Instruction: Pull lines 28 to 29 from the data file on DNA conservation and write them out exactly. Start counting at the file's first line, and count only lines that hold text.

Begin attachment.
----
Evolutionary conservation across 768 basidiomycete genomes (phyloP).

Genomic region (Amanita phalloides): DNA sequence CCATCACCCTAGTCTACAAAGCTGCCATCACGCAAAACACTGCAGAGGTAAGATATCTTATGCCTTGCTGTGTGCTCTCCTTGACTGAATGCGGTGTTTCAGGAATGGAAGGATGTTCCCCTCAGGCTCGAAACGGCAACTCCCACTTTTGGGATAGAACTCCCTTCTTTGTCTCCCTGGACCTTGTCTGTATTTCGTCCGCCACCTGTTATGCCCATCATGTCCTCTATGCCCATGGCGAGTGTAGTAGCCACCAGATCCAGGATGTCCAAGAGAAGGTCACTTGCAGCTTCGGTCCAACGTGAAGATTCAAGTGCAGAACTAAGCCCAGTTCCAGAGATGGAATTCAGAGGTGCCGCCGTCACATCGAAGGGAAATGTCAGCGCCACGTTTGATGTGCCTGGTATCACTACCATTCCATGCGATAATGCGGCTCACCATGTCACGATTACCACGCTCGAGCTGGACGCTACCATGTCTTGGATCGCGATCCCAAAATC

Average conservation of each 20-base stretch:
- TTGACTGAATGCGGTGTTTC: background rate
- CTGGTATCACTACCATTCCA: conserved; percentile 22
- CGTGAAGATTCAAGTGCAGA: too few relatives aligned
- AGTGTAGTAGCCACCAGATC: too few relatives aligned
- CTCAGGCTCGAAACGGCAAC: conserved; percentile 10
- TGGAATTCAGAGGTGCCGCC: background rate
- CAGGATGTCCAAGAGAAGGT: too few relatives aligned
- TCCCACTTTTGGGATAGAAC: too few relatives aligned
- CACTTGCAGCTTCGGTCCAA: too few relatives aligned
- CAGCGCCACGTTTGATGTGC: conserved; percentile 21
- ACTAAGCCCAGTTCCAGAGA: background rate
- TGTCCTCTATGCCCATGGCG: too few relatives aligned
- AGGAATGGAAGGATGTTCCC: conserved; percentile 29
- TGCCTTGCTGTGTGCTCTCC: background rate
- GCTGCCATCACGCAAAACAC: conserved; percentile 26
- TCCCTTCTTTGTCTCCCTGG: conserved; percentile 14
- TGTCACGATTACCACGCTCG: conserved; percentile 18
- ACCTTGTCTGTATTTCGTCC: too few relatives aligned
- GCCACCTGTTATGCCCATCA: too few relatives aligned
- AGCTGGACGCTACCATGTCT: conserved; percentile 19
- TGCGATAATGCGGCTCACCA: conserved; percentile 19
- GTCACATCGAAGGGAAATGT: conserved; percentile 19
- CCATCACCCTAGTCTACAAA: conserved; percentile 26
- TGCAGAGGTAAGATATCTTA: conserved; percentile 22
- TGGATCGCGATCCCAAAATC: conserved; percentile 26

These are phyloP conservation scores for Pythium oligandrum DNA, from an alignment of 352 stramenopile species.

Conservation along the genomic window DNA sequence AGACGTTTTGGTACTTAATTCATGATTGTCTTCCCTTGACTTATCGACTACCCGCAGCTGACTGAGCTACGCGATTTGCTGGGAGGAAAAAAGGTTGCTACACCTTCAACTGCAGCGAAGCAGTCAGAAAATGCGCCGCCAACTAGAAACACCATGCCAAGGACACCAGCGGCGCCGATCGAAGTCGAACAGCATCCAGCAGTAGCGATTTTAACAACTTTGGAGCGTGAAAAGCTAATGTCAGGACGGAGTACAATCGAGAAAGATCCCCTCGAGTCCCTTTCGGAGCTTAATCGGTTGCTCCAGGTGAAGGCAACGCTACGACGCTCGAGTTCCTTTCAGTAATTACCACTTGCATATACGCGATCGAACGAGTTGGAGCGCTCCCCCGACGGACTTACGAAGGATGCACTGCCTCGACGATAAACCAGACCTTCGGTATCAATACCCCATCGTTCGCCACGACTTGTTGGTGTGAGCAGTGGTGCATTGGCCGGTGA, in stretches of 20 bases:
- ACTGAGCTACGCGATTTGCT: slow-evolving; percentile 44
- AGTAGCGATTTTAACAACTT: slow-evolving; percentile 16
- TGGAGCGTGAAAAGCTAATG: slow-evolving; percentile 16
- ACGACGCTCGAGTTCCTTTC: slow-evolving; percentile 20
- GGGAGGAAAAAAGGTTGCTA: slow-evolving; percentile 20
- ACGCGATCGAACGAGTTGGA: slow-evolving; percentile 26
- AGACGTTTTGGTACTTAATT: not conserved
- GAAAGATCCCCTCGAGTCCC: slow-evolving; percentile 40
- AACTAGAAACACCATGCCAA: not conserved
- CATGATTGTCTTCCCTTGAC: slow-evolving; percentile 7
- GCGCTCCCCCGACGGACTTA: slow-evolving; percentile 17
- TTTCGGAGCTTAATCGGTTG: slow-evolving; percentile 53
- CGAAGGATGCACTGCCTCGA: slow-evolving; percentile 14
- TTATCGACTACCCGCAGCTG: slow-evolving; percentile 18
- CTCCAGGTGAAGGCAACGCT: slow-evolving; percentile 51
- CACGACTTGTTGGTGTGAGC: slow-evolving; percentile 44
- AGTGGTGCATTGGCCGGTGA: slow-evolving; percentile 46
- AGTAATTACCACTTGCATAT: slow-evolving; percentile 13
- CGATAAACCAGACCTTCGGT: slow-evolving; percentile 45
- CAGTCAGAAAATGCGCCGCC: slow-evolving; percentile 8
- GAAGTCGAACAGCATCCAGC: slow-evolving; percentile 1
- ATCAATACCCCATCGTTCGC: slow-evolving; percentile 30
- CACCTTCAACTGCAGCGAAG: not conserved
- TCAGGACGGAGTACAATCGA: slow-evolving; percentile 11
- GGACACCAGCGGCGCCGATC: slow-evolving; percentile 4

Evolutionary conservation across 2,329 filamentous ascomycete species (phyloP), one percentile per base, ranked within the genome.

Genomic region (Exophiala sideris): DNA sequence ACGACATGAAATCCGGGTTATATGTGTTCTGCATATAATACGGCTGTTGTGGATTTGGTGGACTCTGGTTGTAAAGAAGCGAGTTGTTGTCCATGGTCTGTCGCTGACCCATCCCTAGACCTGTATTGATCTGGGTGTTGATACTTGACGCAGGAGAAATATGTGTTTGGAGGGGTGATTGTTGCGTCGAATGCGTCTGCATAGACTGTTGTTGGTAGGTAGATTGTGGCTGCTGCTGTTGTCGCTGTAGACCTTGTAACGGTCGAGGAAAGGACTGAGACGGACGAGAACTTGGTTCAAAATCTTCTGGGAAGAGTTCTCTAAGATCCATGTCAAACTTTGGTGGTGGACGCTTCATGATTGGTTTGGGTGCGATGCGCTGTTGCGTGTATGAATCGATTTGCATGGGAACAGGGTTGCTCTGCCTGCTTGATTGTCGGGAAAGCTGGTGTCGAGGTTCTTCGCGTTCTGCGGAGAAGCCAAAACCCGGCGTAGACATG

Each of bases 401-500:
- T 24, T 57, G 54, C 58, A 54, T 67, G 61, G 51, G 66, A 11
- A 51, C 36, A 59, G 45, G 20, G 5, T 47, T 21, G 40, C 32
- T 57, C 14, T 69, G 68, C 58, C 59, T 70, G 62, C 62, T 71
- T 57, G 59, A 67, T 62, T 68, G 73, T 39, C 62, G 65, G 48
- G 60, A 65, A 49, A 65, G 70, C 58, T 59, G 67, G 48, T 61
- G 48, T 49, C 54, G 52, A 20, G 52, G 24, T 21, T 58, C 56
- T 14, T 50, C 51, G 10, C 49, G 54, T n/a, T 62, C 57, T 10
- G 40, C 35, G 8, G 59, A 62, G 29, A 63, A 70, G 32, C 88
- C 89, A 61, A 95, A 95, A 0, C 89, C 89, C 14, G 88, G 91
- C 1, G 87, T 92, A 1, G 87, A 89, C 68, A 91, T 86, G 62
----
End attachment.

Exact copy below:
- TGGATCGCGATCCCAAAATC: conserved; percentile 26

These are phyloP conservation scores for Pythium oligandrum DNA, from an alignment of 352 stramenopile species.